All of this is giving EU officials considerable anxiety.

They point to a 1997 WTO pact that loosened rules governing international telecommunications mergers and partnerships. U.S. negotiators had assured them that this would include public, as well as private, companies. And when that pact was signed, they note, most of Europe's large telephone companies were still almost wholly government owned.

Union officials plan to send a letter of protest to U.S. Trade representative Charlene Barshefsky today, opening up official protest of Hollings' efforts.

Many analysts, who had initially called the senators' effort a "shot across the bow" designed to speed up liberalization of the European telecommunications market, now say that the political opposition is serious. The budgetary language, even though see story: Telecom shakeout brings merger frenzyit has yet to be approved by the full Senate and House, has some serious supporters.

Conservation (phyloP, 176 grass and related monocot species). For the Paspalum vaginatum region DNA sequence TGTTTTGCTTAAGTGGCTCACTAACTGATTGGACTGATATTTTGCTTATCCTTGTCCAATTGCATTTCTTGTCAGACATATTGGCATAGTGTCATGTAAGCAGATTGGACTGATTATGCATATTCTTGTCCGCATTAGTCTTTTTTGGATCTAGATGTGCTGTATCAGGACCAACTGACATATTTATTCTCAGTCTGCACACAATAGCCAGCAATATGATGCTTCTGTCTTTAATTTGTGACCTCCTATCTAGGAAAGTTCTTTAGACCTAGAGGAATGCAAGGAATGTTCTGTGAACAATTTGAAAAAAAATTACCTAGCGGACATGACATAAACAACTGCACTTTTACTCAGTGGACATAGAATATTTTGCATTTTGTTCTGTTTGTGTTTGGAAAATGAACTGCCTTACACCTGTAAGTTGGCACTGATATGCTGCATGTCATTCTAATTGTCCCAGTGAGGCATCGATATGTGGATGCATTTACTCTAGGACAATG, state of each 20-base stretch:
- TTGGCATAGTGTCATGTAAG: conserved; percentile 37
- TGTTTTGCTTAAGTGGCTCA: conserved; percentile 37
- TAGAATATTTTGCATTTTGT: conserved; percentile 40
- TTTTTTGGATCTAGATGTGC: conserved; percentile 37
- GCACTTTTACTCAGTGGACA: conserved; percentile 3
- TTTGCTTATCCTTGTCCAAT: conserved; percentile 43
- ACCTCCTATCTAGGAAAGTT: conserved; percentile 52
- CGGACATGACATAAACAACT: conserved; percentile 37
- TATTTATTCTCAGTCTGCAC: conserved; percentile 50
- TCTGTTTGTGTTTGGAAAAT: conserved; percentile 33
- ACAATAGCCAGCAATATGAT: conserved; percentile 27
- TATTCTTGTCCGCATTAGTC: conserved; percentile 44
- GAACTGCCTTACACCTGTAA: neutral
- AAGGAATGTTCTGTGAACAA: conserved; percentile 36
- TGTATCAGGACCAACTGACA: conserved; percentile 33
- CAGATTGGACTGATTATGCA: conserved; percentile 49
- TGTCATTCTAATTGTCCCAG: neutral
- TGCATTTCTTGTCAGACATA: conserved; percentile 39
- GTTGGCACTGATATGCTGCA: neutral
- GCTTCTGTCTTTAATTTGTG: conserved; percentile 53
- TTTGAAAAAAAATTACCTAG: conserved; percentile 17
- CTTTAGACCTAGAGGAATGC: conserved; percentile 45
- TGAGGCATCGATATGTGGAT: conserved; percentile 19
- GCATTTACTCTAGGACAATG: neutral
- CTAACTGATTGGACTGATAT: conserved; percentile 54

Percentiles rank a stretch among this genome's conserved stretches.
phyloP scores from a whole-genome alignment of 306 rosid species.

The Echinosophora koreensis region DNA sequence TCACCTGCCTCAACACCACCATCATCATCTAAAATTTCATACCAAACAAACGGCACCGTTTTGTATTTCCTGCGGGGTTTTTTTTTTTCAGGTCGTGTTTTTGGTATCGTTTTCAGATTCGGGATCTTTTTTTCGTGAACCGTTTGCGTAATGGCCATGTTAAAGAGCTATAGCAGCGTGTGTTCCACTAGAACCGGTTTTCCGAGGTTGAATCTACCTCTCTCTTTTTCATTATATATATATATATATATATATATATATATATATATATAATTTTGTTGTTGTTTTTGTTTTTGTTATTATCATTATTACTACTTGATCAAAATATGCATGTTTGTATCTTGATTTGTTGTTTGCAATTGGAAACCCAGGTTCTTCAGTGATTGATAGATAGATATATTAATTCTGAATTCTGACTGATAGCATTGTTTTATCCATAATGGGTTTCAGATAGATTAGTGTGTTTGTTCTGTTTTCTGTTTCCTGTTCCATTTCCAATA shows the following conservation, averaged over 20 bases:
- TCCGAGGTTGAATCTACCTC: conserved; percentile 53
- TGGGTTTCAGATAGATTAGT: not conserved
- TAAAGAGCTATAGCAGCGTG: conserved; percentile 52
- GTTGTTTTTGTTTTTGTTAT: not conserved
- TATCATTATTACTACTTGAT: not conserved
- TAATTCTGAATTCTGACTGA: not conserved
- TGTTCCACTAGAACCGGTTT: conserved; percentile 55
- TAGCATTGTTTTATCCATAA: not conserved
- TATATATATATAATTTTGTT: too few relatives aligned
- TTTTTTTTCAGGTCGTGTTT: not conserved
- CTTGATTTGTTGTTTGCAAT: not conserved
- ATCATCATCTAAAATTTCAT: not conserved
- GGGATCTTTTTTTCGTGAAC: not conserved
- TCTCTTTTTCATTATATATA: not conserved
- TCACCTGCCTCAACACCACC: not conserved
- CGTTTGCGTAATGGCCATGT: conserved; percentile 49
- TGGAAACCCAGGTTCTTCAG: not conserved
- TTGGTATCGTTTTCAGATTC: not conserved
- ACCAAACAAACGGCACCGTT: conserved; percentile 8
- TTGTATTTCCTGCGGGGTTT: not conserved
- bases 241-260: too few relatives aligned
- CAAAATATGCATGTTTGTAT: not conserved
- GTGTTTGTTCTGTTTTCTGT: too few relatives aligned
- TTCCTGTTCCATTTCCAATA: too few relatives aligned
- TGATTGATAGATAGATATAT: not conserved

Whatever the outcome of the political tussle, it will likely set precedents for another round of international mergers likely to be on the horizon. France Telecom and Japan's Nippon Telegraph and Telephone are both rumored to be interested in establishing a stronger U.S. foothold. Because both companies have their host governments as part owners, they would likely trigger the same kind of scrutiny now facing Deutsche Telekom.

"The Hollings bill would seek to close (a U.S. legal) loophole, effectively barring any move by most major international players," Donaldson Lufkin & Jenrette analyst Eric Weinstein said in a report today

Nevertheless, most analysts say they expect the political debate to be resolved, allowing Deutsche Telekom to go ahead with its buy one way or the other.

"They're not going to stop this," said Scott Cleland, an analyst for the Precursor Group in Washington, D.C. "But this does put pressure on foreign governments to further open their markets. And that's a good thing."